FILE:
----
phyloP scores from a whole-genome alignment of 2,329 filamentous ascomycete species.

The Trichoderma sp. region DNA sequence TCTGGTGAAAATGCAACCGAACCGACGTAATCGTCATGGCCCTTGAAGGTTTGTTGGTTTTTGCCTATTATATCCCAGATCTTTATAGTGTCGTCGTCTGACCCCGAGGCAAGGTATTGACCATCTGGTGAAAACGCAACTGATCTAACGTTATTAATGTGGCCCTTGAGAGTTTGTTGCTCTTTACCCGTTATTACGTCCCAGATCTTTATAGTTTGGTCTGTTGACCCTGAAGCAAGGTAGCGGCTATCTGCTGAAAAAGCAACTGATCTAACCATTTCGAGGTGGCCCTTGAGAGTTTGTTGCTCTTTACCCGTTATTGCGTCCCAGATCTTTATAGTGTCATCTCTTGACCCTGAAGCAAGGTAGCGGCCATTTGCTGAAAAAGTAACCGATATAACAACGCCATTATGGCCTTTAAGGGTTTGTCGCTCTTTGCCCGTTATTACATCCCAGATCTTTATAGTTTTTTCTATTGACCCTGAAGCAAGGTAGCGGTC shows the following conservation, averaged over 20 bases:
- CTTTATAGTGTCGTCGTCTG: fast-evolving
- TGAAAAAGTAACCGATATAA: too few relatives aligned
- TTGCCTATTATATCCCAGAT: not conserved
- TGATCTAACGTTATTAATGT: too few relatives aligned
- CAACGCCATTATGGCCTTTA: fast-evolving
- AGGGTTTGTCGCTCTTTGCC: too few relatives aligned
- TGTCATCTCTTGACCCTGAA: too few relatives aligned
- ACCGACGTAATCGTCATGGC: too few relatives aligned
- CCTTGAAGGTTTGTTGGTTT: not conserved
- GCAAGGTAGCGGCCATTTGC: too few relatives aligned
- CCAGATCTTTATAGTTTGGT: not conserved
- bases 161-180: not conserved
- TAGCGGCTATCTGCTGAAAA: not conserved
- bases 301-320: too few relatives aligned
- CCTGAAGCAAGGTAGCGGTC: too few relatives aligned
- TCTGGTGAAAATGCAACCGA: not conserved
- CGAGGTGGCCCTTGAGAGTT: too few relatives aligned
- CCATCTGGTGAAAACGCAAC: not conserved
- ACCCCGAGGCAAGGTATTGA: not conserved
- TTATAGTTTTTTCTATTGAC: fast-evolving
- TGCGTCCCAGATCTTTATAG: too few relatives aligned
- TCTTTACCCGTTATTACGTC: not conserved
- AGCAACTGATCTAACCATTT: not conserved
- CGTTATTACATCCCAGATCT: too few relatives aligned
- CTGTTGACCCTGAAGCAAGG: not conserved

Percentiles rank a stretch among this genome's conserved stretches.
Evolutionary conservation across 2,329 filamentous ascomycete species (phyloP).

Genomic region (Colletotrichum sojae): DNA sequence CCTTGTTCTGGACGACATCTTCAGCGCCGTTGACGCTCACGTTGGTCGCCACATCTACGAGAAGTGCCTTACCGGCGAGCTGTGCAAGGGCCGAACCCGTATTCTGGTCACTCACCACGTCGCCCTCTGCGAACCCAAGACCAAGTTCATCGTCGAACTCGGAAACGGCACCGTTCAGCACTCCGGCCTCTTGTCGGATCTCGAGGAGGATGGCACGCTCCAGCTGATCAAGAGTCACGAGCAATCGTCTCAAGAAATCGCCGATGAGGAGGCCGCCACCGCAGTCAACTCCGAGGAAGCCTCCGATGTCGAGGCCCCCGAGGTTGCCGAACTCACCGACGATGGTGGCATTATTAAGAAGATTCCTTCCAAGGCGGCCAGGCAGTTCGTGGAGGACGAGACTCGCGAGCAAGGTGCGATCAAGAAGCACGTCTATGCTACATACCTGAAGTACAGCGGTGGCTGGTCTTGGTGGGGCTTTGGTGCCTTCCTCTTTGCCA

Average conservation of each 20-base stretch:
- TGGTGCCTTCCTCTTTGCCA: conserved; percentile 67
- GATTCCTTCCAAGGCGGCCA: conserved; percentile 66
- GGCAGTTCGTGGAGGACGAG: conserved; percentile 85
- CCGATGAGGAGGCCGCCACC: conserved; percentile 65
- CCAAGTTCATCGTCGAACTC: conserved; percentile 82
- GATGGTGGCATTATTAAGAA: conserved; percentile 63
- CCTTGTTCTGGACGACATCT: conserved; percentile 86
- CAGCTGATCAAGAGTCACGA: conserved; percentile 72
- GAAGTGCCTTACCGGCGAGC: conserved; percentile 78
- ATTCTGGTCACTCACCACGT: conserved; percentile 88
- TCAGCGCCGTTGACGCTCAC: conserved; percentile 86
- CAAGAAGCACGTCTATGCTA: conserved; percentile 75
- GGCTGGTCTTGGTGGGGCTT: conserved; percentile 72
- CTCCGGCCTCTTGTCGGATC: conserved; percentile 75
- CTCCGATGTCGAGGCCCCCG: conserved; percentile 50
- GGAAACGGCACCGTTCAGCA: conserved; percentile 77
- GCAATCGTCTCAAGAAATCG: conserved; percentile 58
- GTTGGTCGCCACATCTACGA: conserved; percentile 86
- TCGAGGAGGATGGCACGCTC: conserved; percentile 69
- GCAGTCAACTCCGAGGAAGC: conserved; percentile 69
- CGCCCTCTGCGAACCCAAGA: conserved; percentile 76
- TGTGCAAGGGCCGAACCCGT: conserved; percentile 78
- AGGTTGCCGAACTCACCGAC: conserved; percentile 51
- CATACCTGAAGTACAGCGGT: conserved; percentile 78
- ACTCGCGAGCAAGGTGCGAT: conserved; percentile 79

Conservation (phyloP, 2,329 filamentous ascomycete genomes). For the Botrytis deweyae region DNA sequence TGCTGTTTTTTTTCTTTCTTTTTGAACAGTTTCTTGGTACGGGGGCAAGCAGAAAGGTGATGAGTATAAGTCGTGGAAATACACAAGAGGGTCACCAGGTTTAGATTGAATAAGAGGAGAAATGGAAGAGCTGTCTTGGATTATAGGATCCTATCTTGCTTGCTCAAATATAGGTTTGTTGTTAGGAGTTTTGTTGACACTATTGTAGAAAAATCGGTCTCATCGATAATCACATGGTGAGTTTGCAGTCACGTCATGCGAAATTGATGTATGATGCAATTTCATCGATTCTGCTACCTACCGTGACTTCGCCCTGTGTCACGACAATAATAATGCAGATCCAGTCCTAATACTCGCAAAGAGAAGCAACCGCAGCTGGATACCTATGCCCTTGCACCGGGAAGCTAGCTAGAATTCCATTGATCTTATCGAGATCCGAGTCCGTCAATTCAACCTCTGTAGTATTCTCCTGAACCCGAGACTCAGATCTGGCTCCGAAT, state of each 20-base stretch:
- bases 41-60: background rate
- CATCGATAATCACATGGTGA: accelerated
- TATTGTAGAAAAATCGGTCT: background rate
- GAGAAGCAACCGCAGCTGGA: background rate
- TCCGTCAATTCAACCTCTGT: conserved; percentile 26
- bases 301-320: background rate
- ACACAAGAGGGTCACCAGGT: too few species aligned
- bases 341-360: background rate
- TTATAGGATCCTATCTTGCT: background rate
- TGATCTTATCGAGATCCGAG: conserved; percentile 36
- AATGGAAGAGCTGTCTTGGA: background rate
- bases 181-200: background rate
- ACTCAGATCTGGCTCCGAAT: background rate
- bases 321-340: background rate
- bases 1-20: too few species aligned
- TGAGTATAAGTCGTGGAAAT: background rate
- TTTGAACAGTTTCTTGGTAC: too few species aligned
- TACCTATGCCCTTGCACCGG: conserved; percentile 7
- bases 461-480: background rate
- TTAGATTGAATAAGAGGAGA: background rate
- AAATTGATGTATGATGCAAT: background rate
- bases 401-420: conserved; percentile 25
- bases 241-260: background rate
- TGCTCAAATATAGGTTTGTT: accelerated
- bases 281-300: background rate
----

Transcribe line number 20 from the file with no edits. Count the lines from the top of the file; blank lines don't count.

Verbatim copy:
- CCATCTGGTGAAAACGCAAC: not conserved